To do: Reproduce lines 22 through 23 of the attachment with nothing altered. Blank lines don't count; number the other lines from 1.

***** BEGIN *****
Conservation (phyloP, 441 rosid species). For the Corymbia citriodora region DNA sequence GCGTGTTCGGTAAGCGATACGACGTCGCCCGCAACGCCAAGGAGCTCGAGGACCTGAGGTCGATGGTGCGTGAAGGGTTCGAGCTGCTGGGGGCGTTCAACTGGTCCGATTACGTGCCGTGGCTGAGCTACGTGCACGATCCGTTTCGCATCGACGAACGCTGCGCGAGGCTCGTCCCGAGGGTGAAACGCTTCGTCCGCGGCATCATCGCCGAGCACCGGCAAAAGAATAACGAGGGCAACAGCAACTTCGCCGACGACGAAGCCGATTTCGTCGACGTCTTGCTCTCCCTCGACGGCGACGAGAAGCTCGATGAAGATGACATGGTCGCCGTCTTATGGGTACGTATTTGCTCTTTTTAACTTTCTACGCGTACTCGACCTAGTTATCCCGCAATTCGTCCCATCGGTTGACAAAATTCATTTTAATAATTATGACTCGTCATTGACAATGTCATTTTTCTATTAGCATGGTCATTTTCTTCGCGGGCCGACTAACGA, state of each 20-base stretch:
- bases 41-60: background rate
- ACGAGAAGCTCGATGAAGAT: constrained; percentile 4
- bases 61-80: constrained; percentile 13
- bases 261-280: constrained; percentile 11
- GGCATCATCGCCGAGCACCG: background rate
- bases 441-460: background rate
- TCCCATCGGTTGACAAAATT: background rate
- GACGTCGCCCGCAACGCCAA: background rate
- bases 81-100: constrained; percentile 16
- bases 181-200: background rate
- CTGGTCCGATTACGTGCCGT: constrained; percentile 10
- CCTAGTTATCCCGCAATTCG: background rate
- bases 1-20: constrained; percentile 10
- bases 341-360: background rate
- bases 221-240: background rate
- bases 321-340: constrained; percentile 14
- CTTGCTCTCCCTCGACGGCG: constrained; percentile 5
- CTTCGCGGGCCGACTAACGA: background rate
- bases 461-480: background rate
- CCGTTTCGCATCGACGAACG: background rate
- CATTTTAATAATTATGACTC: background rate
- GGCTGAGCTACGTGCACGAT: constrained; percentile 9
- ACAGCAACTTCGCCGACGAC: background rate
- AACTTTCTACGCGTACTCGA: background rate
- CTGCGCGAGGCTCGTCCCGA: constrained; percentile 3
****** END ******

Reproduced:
- CATTTTAATAATTATGACTC: background rate
- GGCTGAGCTACGTGCACGAT: constrained; percentile 9